Stations  Criterion  Models  

Normal  Lognormal  Logistic  Exponential  Cauchy  
Songkhla  AIC  387.611  305.171  373.337  317.644  345.549 
BIC  390.938  308.498  376.664  319.308  348.876  
SongkhlaSadao district  AIC  241.141  196.707  238.534  203.226  225.198 
BIC  243.579  199.145  240.971  204.445  227.635  
Yala  AIC  373.538  313.718  368.171  322.168  365.426 
BIC  376.760  316.940  371.393  323.779  368.648  
Narathiwat  AIC  362.209  310.600  359.299  317.455  358.947 
BIC  365.320  313.711  362.410  319.010  362.058  
Pattani  AIC  328.067  242.474  313.959  260.584  273.318 
BIC  331.060  245.467  316.952  262.080  276.311 
Weather stations  i  n_{i0}  n_{i1}  ${\stackrel{\u02c6}{d}}_{i}$ (%)  ${\stackrel{\u02c6}{\mu}}_{i}$  ${\sigma}_{i}^{2}$  ${\stackrel{\u02c6}{\lambda}}_{i}$ 

Songkhla  1  39  23  37.097  1.909  2.982  9.317 
SongkhlaSadao district  2  25  37  59.677  1.828  3.509  9.766 
Yala  3  37  25  40.323  2.155  3.490  10.774 
Narathiwat  4  35  27  43.548  2.253  4.238  12.411 
Pattani  5  33  29  46.774  1.669  2.950  8.607 
Methods  Limits  All pairwise logratios of precipitation variabilities among weather stations  

Songkhla/ Songkhlasadao  Songkhla/ Yala  Songkhla/ Narathiwat  Songkhla/ Pattani  Songkhlasadao/Yala  
−0.4489  −1.4568  −3.0939  0.71043  −1.0079  
Bayesian SCIs based PMB prior  Lower  −8.7881  −9.796  −11.4331  −7.6287  −9.3471 
Upper  7.8903  6.8824  5.2452  9.0496  7.3313  
Width  16.6783  16.6783  16.6783  16.6783  16.6783  
Bayesian SCIs based RB prior  Lower  −9.4711  −10.479  −12.1161  −8.3117  −10.0301 
Upper  8.5733  7.5654  5.9283  9.7326  8.0143  
Width  18.0444  18.0444  18.0444  18.0444  18.0444  
SCIbased GPQ  Lower  −9.3037  −9.2166  −11.9695  −6.6362  −10.4292 
Upper  8.4059  6.303  5.7816  8.0571  8.4134  
Width  17.7096  15.5196  17.7511  14.6932  18.8426  
SCIbased PB  Lower  −7.4257  −7.5709  −10.0871  −5.0781  −8.4311 
Upper  6.5279  4.6573  3.8992  6.4989  6.4153  
Width  13.9536  12.2281  13.9863  11.577  14.8464  
Methods  Limits  Songkhlasadao/ Narathiwat  Songkhlasadao/ Pattani  Yala/ Narathiwat  Yala/ Pattani  Narathiwat/ Pattani 
−2.645  1.1593  −1.6371  2.1672  3.8043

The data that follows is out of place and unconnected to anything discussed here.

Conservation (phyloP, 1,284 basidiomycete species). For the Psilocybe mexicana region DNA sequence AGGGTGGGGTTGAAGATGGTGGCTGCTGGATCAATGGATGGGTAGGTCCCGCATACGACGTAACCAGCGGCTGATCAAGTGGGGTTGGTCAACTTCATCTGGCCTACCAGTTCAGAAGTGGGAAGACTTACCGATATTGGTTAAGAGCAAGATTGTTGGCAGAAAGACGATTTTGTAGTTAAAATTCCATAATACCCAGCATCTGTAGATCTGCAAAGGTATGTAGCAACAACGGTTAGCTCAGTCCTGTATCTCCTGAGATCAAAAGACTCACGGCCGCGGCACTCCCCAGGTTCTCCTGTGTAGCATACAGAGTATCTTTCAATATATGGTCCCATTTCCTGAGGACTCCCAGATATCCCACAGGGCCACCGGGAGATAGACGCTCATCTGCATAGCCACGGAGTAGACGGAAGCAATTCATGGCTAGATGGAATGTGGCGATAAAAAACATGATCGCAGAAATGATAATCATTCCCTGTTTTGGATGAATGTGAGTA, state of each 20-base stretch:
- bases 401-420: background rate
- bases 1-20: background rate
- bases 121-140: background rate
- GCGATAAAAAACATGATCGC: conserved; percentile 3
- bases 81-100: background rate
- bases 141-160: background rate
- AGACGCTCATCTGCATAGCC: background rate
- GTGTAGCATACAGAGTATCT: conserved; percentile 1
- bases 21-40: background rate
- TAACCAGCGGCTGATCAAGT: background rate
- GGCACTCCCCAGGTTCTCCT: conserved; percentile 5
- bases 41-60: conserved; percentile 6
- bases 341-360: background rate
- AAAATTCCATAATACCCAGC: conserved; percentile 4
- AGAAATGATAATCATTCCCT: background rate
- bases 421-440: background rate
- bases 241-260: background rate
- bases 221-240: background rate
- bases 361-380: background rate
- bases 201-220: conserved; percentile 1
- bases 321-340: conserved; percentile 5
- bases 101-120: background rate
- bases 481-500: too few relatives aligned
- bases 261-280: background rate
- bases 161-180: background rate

Bayesian SCIs based PMB prior  Lower  −10.9842  −7.1798  −9.9763  −6.1719  −4.5348 
Upper  5.6941  9.4985  6.702  10.5064  12.1435  
Width  16.6783  16.6783  16.6783  16.6783  16.6783  
Bayesian SCIs based RB prior  Lower  −11.6672  −7.8629  −10.6593  −6.855  −5.2178 
Upper  6.3771  10.1815  7.385  11.1894  12.8266  
Width  18.0444  18.0444  18.0444  18.0444  18.0444  
SCIbased GPQ  Lower  −13.0047  −7.9247  −11.078  −5.8532  −5.2999 
Upper  7.7146  10.2433  7.8037  10.1876  12.9086  
Width  20.7193  18.168  18.8817  16.0408  18.2085  
SCIbased PB  Lower  −10.8075  −5.9981  −9.0757  −4.1522  −3.369 
Upper  5.5175  8.3168  5.8014  8.4866  10.9777  
Width  16.325  14.3149  14.8771  12.6388  14.3467 
Discussion
From the above numerical results, it can be seen that the SCIs based on PB and the Bayesian approach based on the PMB prior dealt with large variations in the data better than the other approaches. The PBbased SCI has some strong points for small sample sizes due to random samples being obtained via bootstrap resampling. Furthermore, the performance of the Bayesian SCI based on the PMB prior declined as the number of populations increased and the sample size decreased. Although, the GPQ method provided appropriate CRs, its AWs were wider than the other methods, possibly because the GPQ of d_{i} is limited for cases with unequal zeroinflated percentages. Since it has performed quite well for one population group especially (Wu & Hsieh, 2014; Maneerat, Niwitpong & Niwitpong, 2021a). Further research could be conducted to explore subjective or prior beliefs about parameters when using the Bayesian approach for parameter estimation
Conclusions
SCIs for the comparison of the variance ratios among several ZILN models were formulated by applying Bayesian approaches based on the PMB and RB priors, along with the GPQ and PB approaches. In practice, the daily precipitation data for each of the weather stations considered were overdispersed (i.e., the variance was greater than the mean) and zeroinflated (Table 4). Thus, the ZILN distribution is an appropriate model for estimating parameters in the construction of SCIs for multiple comparisons between their variances.
For three populations, all of the methods produced 95% SCIs for all pairwise comparisons among variances covering the true parameter. Meanwhile, the SCI constructed via the Bayesian approach based on the PMB prior maintained a good balance between LER and UER and provided the narrowest AWs except for small sample sizes. On the other hand, the PBbased SCI could handle extreme cases when the sample sizes were small with large variances. For five populations, the PBbased SCI performed the best overall, with the Bayesian approach based on the RB prior for smalltolarge sample sizes and the GPQ approach for mediumtolarge and large sample sizes providing acceptable results, and thus can be recommended as alternative SCIs.